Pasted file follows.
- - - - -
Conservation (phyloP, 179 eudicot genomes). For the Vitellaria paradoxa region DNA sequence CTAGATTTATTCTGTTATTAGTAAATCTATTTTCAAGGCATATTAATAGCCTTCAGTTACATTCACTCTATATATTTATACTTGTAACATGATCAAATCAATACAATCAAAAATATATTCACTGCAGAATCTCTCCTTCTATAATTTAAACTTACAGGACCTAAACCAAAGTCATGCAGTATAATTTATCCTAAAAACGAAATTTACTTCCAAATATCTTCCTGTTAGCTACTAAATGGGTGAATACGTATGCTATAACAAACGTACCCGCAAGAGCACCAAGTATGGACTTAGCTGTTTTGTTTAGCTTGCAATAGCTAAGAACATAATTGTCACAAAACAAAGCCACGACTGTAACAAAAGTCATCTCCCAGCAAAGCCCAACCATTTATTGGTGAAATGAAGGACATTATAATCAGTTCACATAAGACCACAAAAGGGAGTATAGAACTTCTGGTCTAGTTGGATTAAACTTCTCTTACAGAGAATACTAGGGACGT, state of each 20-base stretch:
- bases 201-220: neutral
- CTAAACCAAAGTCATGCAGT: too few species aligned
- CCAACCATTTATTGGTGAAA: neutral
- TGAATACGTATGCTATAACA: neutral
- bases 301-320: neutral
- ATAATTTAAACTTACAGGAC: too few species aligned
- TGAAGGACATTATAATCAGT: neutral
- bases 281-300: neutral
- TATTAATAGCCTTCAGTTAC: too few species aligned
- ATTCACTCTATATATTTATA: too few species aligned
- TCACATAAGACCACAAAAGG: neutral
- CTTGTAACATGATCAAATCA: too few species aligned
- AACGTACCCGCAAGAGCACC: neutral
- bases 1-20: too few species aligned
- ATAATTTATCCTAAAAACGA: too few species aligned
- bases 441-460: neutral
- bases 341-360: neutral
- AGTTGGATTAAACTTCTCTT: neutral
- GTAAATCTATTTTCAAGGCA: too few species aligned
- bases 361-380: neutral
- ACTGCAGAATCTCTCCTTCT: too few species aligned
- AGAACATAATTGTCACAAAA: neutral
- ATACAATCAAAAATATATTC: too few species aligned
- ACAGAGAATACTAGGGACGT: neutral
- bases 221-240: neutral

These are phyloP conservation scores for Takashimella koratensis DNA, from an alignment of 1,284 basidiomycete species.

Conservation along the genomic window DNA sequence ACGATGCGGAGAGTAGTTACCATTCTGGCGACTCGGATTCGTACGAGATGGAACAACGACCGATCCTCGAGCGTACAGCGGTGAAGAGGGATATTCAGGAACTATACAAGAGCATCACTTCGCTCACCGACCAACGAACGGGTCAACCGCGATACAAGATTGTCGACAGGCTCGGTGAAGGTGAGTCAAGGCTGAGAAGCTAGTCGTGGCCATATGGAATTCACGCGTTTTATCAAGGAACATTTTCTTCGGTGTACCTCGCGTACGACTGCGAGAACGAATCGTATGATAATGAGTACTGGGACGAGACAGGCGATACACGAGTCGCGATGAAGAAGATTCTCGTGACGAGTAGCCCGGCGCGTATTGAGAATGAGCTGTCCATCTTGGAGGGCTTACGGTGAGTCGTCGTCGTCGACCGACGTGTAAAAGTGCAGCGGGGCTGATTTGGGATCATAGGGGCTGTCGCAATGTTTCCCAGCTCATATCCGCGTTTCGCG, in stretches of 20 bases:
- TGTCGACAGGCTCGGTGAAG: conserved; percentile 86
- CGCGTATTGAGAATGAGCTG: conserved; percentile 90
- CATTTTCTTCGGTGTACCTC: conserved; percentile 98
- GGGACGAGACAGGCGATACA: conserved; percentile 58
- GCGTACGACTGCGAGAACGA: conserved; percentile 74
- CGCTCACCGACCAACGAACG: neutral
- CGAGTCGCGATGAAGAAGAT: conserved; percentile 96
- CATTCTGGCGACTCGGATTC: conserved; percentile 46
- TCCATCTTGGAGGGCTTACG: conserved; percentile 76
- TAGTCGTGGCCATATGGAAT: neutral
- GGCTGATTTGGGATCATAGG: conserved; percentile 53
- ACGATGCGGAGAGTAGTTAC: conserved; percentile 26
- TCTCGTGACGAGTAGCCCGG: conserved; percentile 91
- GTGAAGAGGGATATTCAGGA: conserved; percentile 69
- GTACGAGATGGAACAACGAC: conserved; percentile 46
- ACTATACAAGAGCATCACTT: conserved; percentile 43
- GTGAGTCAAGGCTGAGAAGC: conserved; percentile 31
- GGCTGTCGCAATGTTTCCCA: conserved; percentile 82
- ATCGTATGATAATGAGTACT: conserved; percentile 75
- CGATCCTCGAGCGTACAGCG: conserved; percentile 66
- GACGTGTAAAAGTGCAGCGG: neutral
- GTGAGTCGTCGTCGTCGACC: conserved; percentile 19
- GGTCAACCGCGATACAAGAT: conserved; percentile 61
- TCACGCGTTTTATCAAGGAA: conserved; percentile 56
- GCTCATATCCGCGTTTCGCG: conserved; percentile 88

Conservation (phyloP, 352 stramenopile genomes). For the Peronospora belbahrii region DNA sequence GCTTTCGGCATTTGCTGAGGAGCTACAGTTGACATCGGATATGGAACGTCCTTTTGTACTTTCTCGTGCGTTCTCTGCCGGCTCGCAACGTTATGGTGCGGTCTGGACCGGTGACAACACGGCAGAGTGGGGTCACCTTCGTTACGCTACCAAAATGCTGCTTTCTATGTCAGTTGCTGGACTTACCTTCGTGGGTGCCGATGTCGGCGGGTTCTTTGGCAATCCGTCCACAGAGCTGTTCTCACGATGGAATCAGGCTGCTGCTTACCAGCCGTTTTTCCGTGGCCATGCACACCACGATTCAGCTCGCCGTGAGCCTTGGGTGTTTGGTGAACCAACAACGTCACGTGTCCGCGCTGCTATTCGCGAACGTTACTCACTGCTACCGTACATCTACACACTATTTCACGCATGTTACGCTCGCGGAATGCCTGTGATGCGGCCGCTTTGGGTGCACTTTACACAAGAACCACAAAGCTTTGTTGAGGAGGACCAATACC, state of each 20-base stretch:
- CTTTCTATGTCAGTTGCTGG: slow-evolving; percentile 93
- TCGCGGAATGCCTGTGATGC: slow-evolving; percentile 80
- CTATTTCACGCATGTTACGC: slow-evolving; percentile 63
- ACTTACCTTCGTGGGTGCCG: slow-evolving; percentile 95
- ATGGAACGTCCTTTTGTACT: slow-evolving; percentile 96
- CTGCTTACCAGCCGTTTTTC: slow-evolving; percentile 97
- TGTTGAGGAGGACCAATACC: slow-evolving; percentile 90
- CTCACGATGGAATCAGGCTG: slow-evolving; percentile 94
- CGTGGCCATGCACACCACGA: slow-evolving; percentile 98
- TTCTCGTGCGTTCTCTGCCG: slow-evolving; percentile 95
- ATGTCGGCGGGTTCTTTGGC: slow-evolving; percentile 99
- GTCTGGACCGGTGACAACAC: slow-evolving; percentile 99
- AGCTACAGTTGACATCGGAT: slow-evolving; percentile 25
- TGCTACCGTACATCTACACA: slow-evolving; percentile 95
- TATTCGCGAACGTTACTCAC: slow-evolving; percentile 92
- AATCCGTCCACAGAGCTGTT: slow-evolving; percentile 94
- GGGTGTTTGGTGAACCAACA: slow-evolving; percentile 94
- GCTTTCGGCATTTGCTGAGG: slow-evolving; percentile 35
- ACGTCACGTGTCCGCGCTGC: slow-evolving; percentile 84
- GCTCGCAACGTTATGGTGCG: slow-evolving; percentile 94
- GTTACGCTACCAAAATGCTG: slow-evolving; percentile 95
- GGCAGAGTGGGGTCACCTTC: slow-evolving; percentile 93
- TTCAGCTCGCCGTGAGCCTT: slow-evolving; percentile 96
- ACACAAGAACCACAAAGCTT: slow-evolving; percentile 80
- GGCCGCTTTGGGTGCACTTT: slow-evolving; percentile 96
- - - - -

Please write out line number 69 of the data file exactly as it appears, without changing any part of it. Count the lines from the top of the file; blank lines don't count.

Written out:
- TATTCGCGAACGTTACTCAC: slow-evolving; percentile 92